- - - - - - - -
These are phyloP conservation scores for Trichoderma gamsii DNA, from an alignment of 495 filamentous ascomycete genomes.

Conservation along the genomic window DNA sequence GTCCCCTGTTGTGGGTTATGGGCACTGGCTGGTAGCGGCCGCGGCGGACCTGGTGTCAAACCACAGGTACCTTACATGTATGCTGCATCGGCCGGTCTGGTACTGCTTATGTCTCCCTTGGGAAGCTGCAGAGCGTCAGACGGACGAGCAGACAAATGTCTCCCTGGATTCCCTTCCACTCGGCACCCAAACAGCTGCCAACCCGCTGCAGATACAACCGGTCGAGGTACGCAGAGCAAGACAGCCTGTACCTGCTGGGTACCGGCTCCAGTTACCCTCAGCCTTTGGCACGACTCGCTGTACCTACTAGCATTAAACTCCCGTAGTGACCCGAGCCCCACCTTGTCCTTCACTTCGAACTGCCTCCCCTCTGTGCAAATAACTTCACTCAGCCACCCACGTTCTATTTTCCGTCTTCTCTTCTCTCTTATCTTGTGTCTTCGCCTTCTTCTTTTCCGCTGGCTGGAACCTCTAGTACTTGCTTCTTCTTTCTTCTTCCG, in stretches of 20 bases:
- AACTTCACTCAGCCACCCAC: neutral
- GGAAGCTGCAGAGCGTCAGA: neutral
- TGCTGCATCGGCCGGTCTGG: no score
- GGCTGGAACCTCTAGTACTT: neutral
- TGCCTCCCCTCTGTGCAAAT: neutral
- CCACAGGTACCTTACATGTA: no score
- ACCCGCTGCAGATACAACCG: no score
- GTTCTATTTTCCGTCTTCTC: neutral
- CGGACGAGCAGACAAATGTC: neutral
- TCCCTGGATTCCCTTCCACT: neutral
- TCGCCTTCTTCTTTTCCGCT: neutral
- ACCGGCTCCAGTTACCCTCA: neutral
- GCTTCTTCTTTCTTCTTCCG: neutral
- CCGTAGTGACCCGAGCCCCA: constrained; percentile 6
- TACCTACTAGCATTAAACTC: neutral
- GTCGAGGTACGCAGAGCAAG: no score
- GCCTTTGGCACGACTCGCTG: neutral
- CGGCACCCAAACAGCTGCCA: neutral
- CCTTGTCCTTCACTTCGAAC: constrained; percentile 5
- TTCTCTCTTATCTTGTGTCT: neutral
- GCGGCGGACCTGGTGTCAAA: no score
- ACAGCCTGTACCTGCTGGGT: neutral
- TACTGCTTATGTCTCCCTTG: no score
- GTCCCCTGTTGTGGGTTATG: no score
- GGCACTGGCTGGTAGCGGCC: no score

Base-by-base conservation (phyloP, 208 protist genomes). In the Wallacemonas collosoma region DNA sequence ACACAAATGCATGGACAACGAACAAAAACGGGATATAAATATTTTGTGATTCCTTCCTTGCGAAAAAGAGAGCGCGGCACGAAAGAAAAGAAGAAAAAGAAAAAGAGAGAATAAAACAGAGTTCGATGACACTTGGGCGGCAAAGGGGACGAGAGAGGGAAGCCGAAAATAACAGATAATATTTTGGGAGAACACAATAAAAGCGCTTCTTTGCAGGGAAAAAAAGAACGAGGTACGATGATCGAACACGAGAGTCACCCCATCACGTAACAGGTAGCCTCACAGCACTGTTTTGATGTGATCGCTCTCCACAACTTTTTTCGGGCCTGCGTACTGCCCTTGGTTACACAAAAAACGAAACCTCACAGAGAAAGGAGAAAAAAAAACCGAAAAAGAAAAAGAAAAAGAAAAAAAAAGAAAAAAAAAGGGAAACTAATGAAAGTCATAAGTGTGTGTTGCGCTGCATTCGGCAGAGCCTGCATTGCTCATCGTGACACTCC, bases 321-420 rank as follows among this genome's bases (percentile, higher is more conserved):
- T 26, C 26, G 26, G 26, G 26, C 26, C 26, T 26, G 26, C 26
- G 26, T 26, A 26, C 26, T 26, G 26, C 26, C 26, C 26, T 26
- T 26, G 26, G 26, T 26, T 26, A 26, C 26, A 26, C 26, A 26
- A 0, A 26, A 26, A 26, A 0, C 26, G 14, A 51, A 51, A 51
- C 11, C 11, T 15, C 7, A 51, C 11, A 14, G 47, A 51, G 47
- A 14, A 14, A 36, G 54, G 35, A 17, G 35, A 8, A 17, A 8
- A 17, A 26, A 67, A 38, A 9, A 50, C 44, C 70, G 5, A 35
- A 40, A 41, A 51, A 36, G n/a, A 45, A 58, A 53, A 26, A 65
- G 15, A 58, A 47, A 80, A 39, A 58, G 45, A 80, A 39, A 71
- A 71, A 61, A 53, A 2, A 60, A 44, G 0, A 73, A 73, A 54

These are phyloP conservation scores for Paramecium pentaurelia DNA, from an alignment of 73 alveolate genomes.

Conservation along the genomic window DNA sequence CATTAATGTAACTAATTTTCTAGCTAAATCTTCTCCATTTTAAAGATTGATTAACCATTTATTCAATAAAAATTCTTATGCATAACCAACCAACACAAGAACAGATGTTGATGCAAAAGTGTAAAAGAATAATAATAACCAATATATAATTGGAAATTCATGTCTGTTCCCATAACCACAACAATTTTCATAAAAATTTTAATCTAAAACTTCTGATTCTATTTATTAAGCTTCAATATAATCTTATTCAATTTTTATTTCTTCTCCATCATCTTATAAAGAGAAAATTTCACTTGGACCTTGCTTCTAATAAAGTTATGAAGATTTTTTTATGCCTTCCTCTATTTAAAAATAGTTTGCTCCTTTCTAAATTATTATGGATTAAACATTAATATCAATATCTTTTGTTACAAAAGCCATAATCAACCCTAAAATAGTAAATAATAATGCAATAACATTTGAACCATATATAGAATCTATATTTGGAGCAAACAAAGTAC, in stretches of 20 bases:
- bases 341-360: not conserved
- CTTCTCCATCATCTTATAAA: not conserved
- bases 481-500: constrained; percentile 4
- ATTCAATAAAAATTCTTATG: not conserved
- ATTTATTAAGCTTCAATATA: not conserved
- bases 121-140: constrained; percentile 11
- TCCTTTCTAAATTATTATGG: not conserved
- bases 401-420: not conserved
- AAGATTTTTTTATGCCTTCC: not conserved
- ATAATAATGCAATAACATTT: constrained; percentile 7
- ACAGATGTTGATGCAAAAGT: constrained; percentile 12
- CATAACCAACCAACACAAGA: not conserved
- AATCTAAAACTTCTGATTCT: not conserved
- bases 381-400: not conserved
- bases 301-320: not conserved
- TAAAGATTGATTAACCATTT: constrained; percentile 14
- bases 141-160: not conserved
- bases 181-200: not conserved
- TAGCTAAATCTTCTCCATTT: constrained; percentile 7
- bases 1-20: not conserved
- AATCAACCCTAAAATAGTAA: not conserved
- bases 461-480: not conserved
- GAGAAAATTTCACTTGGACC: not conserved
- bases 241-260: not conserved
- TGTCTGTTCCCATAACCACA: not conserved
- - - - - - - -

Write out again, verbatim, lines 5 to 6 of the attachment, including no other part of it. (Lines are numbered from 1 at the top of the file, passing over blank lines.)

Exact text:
- TGCTGCATCGGCCGGTCTGG: no score
- GGCTGGAACCTCTAGTACTT: neutral